Warren Ellis & Ben Templesmith (Image)
After the term ‘widescreen action’ was coined for The Authority issues illustrated by Bryan Hitch and made obvious the connection between comics and cinema, Warren Ellis is now making the connection between comics and television in Fell. In this first issue, he tells a complete story, introducing a new setting, character and atmosphere (brilliantly realised by Ben Templesmith) in only 16 pages.
The title refers to Detective Richard Fell, who has moved ‘from over the bridge’ to Snowtown, a strange and crazy place, which only has three and a half detectives to cover the entire precinct. In a densely packed story, he moves into his new place, meets his new boss, meets a nice but crazy girl who owns a bar, discovers some of the weirdness of Snowtown and solves a homicide in the next door apartment.
In my journey home from work, I can usually read two, maybe three comics, depending on the tube connections and service level. Fell #1 took the whole journey. That’s impressive. Ellis packs the book with information and great touches, such as the Snowtown tag or Moon St. Precinct (‘Welcome to the Moon, detective.’) or the dialogue of an embittered secretary, dumped by her husband for the dog. And let’s not forget the contribution of Ben Templesmith. His art helps create the sense of this peculiar new city, from the Polaroid images of locations to the individuality and personality of each character. It has a wonderfully grimy quality that lets you know everything you need to know and tells the story perfectly.
I’ve read complaints about this being a typical Ellis cynical character which I feel are lazy and without merit. This is an expression of the fears, frustration and anger of a man who sees the world around him and wants it to be a better place but knows that it is a difficult journey. If you’ve ever seen the strangeness on his former site, www.diepunyhumans.com and his official site, Warren sees the world through a unique perspective but, deep down under the bluster, is someone who believes in the possibility of a better world. Spider Jerusalem was a mouth piece to rail against the greed, corruption and downright nastiness of such things as corporation, politicians, organised religion and the innate odiousness of the dark side of the human race. A lot of Warren’s other work shows he wants something more for humanity, which might be one of the reasons I keep coming back to his work; the sheer humanity of it. I hope he gets the chance to keep on producing new work to express himself, and Fell is another piece to add to his immensely enjoyable output.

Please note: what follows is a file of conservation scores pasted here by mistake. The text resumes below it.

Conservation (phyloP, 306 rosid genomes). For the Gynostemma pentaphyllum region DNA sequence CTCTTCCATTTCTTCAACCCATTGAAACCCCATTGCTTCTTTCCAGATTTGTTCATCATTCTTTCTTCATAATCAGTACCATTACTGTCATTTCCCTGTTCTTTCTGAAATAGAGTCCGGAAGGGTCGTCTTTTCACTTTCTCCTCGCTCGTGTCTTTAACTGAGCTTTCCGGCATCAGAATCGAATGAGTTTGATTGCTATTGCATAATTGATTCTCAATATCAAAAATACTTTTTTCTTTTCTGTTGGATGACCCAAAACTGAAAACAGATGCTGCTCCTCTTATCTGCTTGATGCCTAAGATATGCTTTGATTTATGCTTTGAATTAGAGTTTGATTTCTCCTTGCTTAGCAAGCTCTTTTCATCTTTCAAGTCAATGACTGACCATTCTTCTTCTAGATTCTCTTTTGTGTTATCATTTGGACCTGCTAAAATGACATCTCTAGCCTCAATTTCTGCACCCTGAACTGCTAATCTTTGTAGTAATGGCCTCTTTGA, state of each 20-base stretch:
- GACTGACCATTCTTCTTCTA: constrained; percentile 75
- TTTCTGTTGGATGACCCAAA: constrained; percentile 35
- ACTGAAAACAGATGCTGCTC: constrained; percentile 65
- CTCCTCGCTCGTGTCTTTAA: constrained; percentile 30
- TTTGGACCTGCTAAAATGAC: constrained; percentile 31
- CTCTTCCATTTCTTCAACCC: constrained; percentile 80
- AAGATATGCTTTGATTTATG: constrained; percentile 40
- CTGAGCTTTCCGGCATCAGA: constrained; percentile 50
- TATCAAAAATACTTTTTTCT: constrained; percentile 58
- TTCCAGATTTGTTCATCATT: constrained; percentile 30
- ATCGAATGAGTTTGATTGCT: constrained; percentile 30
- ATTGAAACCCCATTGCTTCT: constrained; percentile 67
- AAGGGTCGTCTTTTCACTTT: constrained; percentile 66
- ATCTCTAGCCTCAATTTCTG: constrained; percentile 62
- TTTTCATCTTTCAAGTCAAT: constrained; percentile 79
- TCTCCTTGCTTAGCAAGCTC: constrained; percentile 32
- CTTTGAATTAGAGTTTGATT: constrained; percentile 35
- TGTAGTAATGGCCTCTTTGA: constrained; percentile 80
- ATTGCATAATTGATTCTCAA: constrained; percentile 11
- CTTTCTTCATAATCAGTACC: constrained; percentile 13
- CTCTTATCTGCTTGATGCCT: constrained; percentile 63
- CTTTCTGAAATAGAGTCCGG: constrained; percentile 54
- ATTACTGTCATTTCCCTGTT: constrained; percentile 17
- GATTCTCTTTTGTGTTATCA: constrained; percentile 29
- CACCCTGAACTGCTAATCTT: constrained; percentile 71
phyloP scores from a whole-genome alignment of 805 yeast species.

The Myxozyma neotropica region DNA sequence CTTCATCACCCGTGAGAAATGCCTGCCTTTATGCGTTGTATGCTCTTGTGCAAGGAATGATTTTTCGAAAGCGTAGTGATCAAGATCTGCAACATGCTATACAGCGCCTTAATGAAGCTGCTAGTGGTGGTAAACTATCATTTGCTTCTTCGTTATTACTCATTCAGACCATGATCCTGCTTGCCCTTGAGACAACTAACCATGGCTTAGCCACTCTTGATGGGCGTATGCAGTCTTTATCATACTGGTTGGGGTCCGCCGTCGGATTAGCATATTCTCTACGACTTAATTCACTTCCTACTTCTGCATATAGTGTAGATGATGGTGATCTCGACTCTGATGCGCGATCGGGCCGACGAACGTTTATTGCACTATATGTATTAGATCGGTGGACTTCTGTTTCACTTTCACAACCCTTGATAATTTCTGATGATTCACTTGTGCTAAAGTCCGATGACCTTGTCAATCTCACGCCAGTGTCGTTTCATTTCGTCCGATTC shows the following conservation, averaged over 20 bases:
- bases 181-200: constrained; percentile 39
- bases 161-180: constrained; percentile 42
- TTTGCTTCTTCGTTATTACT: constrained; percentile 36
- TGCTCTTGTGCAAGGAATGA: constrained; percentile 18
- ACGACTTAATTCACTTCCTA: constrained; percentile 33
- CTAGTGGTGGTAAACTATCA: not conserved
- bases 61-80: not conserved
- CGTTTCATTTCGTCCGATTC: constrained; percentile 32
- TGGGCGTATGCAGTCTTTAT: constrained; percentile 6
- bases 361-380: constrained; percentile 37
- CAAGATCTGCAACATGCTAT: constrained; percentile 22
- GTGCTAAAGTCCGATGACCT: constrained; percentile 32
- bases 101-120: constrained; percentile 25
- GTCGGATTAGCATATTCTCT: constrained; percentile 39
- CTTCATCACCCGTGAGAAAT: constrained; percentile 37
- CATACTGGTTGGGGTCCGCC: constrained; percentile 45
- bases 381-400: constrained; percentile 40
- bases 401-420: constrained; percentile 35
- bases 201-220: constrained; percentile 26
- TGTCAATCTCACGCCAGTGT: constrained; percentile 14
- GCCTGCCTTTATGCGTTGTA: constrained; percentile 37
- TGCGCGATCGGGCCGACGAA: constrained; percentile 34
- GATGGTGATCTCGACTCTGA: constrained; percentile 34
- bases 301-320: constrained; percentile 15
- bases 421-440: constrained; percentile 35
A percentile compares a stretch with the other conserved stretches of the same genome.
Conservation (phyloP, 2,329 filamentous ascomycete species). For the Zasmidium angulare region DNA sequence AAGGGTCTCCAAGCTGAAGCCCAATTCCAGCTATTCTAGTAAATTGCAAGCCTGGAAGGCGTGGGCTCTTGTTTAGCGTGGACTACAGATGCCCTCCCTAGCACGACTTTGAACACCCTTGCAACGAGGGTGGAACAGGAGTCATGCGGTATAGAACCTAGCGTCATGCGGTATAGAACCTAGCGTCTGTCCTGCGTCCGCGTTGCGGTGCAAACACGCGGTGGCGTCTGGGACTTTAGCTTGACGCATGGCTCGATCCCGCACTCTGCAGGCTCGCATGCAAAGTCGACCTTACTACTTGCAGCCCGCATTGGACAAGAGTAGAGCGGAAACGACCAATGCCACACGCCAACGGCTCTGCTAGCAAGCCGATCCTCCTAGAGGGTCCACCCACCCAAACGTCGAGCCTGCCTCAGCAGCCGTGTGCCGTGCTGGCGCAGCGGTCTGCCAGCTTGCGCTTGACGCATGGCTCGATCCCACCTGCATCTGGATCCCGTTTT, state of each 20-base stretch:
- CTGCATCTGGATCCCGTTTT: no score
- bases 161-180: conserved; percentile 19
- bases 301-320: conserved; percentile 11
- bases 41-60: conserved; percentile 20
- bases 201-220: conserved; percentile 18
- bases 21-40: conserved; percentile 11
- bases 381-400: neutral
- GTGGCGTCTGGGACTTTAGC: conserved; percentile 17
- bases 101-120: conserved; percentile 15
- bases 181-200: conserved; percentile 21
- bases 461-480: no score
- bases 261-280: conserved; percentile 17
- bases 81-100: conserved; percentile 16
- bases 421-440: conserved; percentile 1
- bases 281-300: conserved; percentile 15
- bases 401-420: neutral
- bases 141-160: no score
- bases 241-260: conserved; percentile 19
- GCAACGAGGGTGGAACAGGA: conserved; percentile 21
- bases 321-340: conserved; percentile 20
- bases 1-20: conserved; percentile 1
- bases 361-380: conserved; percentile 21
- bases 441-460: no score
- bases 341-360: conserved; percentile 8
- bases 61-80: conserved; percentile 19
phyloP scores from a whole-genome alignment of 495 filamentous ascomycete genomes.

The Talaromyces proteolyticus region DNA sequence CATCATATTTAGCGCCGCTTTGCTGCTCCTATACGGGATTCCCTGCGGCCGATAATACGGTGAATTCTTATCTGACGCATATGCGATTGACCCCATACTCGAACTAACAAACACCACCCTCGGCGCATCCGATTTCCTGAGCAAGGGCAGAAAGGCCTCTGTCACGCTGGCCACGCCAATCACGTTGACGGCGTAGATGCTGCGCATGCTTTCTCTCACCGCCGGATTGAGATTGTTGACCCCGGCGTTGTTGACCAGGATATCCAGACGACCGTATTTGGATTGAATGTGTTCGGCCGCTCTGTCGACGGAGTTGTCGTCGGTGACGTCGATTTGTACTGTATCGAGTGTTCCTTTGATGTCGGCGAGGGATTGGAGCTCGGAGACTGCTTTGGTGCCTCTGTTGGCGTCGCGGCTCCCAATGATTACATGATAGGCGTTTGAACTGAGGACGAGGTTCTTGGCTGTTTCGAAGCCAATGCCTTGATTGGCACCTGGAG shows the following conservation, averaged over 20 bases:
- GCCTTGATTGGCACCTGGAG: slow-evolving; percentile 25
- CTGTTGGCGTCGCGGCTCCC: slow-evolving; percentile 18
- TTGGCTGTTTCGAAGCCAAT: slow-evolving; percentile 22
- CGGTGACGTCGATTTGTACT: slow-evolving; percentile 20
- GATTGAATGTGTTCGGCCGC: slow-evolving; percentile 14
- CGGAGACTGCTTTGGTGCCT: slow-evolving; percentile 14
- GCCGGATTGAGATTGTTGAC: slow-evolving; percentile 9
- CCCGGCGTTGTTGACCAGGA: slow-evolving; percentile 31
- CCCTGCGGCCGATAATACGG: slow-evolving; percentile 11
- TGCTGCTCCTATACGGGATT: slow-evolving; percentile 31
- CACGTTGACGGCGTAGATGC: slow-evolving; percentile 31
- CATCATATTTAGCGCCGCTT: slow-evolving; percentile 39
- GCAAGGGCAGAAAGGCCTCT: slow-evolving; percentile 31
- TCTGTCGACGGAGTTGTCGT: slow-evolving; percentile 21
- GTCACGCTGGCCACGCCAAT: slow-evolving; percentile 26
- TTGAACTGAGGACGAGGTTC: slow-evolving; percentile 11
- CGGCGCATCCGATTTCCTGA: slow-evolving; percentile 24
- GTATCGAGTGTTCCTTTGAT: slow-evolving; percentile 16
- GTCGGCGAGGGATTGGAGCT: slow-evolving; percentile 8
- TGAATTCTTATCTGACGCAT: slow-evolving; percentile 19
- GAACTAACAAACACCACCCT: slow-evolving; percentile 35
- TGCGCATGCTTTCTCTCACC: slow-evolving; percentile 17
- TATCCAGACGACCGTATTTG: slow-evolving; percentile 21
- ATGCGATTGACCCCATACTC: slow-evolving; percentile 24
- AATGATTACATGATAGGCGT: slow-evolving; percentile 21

Detective Fell and Snowtown are fascinating characters – Fell is smart, both cerebrally and street-wise – and I can’t wait for the next episode. Because, as I stated above, this feels very much like a television series. The lead character has the job-related plot of solving the murder and the personal-related plot of moving to a new place, all coming together by the end of the programme. If Global Frequency didn’t persuade people to get Warren to create his own television show, then this should convince them to do it, and turn Fell into a series now.